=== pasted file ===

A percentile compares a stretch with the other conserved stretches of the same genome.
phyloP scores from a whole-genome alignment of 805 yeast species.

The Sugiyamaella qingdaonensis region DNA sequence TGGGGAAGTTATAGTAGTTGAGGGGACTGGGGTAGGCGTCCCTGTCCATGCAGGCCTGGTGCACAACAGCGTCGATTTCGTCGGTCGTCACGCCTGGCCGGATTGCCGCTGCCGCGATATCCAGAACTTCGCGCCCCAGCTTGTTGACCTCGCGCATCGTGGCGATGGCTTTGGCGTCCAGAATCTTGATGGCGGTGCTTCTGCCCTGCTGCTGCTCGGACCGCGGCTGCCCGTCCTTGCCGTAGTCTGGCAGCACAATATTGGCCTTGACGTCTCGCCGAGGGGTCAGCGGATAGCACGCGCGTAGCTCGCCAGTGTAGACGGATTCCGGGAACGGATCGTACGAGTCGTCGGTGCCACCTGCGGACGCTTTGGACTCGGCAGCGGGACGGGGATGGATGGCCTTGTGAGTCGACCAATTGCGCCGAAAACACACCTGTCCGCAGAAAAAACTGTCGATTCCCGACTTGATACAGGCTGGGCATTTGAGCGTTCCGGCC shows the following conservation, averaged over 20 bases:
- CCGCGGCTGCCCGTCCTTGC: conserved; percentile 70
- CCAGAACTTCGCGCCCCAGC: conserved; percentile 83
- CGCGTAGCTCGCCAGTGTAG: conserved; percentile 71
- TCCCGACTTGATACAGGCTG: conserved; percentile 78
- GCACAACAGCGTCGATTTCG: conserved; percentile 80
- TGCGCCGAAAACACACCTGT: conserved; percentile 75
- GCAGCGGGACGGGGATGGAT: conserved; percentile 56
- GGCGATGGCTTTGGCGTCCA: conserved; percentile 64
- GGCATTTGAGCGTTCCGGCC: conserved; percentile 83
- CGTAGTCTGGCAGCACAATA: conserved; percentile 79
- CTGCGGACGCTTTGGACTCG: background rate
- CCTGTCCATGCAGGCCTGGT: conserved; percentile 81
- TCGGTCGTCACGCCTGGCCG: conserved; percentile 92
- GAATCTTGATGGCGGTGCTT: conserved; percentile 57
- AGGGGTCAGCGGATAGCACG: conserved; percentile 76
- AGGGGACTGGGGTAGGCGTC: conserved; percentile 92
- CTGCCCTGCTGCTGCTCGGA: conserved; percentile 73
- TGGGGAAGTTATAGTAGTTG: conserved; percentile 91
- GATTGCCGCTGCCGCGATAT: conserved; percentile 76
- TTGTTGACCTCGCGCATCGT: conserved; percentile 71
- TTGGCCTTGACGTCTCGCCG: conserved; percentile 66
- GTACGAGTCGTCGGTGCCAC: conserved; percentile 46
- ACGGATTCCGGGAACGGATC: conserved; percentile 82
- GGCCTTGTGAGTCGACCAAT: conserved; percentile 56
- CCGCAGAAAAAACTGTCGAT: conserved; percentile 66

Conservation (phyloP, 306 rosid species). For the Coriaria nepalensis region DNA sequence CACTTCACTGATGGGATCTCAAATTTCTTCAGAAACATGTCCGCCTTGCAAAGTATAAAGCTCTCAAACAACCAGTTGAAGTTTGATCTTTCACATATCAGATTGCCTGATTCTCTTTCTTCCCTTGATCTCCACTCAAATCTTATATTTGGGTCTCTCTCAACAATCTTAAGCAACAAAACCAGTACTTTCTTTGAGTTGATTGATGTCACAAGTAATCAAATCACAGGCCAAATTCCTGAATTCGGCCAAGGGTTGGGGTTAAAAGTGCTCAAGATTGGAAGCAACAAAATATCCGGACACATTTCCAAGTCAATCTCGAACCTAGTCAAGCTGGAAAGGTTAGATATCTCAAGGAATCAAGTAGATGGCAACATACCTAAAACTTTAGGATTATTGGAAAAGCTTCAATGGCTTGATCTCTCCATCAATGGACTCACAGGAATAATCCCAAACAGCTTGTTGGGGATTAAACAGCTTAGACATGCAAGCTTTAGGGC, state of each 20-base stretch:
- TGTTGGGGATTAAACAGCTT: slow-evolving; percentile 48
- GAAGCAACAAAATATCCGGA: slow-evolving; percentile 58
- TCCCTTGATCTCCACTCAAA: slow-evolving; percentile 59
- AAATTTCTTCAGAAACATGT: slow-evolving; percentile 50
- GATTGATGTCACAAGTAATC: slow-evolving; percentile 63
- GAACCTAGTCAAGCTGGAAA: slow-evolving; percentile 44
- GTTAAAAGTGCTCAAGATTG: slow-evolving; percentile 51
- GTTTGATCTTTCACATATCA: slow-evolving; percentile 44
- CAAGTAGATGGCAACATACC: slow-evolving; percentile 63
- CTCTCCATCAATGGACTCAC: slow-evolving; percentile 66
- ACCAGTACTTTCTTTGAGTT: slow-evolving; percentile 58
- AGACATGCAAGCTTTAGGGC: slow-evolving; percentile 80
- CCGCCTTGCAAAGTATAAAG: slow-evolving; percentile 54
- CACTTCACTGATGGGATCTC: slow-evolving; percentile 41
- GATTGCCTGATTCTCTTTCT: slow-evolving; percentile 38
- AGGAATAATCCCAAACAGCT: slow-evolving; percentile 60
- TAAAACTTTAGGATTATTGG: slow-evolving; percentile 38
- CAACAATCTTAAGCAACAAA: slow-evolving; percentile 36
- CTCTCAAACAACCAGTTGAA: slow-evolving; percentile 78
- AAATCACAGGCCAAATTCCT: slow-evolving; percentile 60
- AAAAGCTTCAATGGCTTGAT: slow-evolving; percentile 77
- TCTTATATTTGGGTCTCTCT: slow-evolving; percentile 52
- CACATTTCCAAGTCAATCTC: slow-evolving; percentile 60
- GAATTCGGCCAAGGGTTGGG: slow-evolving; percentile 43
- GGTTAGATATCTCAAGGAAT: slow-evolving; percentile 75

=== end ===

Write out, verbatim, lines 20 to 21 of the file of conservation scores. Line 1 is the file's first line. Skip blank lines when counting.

- CTGCCCTGCTGCTGCTCGGA: conserved; percentile 73
- TGGGGAAGTTATAGTAGTTG: conserved; percentile 91